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Police apologize for drone secrecy, but proposed law may ground it anyway

The San Jose Police Department's drone still garners controversy, despite admitting errors. Proposed state law, however, may ground it anyway.
The San Jose Police Department's drone still garners controversy, despite admitting errors. Proposed state law, however, may ground it anyway.
Photo by Brendon Thorne/Getty Images

Although San Jose Police Department admits it may have misstepped with its purchase of a drone last year, the department might not get a chance to use it thanks to a bill making its way through the California State Assembly.

Assembly Bill 1327, currently in committee, would require any public agency that intends to use a drone for any reason to provide "reasonable notice to the public" before its use. The bill would also prohibit police and other public agencies from using drones for surveillance purposes without first getting a search warrant.

The bill, sponsored by assemblymembers Jeff Gorell (R-Camarillo), Steven Bradford (D-Gardena) and Sharon Quirk-Silva (D-Fullerton), is currently in committee and, if passed, may go to the state senate later this year.

AB-1327 would directly affect San Jose Police Department's drone, the first for a Bay Area city. The department said it purchased the device for its bomb unit using funds from a regional Department of Homeland Security grant. When it was approved by the city, no public comment was taken because it was bundled with a host of other DHS-related expenses.

Public knowledge of the department's drone came only after a 20-month investigation by online tech magazine Motherboard.

In a written statement, police department officials admitted Tuesday they should have done a better job communicating about the purchase and promised they would undertake "outreach and procedural steps" before the drone is used.

"The community should have had the opportunity to provide feedback, ask questions and express their concerns," they wrote, adding that the department will "develop the policy and procedures that will provide and appropriate and practical framework to guide our operation."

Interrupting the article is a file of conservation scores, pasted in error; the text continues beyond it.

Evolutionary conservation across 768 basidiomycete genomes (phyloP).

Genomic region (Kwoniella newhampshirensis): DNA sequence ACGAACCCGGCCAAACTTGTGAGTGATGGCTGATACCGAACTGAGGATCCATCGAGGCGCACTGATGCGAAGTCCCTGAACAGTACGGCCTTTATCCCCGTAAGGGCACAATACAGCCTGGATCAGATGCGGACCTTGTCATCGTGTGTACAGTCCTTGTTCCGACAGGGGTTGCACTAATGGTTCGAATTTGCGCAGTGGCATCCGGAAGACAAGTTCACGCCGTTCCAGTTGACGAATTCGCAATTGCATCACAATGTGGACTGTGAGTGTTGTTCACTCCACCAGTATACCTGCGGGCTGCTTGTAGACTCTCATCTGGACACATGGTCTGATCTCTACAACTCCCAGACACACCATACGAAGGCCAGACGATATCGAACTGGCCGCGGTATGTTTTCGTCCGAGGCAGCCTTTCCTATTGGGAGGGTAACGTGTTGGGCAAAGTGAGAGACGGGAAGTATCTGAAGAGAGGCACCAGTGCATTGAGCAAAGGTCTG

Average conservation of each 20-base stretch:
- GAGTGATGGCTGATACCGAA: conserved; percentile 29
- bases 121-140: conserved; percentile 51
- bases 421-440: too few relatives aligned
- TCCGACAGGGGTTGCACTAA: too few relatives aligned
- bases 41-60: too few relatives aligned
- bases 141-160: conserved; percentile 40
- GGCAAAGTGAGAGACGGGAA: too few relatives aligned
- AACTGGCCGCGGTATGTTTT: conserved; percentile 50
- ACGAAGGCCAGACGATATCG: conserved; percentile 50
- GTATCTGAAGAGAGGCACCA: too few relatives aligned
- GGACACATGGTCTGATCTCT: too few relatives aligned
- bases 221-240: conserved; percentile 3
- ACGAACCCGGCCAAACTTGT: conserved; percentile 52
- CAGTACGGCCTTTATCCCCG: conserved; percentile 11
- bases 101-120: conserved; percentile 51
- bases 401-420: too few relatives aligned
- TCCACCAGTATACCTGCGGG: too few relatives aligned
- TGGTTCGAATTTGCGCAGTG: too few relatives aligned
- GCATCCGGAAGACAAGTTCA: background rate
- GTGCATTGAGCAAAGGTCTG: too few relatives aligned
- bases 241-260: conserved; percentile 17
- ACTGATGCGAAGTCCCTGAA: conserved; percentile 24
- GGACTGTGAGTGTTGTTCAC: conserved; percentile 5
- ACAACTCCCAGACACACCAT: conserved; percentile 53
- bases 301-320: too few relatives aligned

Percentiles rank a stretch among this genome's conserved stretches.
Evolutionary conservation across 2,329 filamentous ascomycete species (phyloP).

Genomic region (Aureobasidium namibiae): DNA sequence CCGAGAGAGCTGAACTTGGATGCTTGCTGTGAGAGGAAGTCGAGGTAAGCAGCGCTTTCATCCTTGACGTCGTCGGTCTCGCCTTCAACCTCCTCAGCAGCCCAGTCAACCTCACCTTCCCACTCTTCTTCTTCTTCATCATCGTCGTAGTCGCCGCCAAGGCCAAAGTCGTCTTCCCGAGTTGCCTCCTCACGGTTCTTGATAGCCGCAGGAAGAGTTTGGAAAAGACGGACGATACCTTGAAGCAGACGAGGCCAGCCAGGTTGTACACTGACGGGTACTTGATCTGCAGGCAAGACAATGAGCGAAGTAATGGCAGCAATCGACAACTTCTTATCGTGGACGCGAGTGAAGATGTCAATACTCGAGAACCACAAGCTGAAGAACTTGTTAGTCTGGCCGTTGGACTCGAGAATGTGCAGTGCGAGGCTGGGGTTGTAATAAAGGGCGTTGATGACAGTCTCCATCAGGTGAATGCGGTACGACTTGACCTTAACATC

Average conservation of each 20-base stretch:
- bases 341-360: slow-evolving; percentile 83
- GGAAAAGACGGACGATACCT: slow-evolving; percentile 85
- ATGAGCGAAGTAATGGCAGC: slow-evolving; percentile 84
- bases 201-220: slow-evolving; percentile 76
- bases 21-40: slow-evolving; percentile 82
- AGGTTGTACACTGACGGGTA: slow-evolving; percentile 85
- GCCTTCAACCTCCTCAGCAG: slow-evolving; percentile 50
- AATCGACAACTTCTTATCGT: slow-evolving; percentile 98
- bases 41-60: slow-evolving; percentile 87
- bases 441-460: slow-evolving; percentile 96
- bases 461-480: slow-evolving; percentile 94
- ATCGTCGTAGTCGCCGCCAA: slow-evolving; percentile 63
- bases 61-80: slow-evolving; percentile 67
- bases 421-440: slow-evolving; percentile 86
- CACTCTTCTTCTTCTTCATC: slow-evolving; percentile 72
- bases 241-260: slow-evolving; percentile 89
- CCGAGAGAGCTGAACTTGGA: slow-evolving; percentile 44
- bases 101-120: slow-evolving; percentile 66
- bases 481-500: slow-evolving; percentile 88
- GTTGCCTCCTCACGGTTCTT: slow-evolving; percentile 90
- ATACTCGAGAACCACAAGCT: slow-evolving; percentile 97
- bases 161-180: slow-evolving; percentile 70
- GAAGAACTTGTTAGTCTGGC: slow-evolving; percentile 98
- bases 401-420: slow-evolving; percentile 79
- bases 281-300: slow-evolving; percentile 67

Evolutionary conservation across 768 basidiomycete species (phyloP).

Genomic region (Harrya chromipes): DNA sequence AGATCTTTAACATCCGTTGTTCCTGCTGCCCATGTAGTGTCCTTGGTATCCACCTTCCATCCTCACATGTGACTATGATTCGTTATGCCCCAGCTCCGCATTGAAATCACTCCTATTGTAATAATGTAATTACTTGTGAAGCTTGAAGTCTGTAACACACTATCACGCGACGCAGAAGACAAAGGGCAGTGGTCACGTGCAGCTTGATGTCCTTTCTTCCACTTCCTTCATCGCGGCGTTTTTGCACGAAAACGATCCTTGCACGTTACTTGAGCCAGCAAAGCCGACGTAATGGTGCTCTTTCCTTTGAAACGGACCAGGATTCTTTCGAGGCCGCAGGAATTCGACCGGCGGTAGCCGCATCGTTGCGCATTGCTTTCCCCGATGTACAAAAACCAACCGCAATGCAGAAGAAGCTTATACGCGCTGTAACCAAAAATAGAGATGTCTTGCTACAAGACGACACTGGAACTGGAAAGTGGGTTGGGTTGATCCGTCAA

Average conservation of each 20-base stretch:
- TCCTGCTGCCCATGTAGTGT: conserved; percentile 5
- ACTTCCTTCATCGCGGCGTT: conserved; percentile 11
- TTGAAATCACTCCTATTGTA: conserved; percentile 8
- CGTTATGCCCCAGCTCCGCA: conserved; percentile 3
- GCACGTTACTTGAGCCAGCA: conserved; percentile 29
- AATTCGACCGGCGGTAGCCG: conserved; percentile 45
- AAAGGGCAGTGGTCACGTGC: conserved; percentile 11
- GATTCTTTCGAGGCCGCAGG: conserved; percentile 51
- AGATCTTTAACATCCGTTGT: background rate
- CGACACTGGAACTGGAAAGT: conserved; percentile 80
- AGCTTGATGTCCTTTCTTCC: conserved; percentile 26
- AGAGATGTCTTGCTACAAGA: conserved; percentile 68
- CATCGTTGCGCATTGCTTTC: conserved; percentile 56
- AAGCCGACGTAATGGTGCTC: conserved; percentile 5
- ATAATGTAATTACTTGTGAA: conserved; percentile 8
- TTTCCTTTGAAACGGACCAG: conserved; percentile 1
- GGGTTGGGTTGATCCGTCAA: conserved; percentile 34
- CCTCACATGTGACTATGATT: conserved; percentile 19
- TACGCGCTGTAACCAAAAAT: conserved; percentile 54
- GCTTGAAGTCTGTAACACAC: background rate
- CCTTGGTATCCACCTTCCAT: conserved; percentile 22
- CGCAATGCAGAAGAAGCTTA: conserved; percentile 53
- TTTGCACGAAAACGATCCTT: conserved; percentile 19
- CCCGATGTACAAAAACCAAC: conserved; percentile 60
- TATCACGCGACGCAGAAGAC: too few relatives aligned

But the American Civil Liberties Union of Northern California says that even with promises of a written policy, the matter of the purchase still needs to be brought up for public debate. The organization took issue with the purchase as soon as Motherboard broke the story last week.

"With the history of police abuses in San Jose, the question should not be how to deploy a drone, but rather whether or not a drone should ever be used in San Jose," it wrote on its blog Tuesday.

Nicole Ozer, technology and civil-liberties director for ACLU Northern California and author of the blog post, said, "When we have police departments like San Jose attempting to bypass debate and secretly purchase invasive technology like drones, it underscores the importance of having proper transparency and oversight," adding that AB-1327 would make a big difference in how secret a public-agency drone can stay and for how long.

"It's really important for these issues to be considered at the beginning," she said. "[AB]-1327 is on-the-back-end protection, but there needs to be this process and debate at the beginning, before funding is even sought or certainly before drones are acquired."

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